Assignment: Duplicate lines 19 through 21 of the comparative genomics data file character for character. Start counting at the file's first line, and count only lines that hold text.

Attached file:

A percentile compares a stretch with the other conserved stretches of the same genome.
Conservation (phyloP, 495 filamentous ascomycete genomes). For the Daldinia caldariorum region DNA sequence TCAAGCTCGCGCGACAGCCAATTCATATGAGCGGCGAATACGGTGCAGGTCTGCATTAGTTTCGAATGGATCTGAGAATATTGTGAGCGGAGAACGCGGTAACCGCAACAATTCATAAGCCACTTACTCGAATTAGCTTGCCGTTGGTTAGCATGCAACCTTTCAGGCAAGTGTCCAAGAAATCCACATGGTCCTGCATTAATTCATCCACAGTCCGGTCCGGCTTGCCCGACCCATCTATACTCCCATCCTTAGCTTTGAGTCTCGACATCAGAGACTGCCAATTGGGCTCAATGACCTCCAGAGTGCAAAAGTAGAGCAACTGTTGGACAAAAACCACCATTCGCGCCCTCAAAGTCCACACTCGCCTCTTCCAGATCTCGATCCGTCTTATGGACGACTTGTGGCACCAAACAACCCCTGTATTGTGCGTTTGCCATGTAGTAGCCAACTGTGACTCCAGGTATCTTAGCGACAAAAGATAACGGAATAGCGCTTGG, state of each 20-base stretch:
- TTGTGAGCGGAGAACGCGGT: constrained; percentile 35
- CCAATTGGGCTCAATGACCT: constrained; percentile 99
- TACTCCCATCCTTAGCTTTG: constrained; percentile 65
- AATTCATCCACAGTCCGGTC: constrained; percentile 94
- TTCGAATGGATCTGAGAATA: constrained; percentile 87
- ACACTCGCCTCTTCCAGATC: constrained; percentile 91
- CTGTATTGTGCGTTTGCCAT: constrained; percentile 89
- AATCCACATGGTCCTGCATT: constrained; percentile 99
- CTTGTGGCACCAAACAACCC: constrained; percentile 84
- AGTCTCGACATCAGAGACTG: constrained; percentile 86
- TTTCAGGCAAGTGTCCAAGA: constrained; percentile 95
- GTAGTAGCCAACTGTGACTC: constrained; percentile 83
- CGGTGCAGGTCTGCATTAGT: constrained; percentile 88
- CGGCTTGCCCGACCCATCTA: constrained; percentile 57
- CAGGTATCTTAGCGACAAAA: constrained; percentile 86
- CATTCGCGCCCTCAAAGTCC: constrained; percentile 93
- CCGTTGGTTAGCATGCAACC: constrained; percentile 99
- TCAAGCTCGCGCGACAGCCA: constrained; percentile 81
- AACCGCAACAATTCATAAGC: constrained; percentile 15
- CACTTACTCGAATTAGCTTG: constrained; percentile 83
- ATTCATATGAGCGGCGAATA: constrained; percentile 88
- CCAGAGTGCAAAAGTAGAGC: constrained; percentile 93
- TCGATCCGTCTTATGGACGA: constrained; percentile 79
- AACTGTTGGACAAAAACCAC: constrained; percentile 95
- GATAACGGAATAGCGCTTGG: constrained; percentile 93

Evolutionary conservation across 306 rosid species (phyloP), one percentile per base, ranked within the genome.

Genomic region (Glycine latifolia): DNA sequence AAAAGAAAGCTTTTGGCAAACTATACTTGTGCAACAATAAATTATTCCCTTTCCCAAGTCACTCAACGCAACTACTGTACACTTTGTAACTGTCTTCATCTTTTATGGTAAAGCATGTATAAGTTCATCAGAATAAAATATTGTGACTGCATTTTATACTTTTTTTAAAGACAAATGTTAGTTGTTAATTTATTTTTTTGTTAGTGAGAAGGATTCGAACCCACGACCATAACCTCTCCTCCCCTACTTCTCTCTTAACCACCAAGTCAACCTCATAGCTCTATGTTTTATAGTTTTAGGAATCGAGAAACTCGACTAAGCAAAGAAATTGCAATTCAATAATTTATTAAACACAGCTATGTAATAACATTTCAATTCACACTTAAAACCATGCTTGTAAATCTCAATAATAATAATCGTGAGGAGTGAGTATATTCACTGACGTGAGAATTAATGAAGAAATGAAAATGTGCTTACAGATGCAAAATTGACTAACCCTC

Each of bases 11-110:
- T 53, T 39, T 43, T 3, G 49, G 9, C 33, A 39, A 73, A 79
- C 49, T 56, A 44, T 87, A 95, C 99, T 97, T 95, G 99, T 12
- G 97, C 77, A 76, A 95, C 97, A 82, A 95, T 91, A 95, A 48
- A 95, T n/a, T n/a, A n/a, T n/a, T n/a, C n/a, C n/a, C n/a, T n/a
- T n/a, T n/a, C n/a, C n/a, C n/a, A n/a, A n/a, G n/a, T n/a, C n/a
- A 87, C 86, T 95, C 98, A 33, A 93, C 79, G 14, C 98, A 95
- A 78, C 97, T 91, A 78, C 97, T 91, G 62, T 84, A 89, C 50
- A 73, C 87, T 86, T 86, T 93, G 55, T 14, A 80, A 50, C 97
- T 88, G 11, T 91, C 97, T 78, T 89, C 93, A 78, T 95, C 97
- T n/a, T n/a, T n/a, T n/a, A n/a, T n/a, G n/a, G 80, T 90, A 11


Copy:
- CCGTTGGTTAGCATGCAACC: constrained; percentile 99
- TCAAGCTCGCGCGACAGCCA: constrained; percentile 81
- AACCGCAACAATTCATAAGC: constrained; percentile 15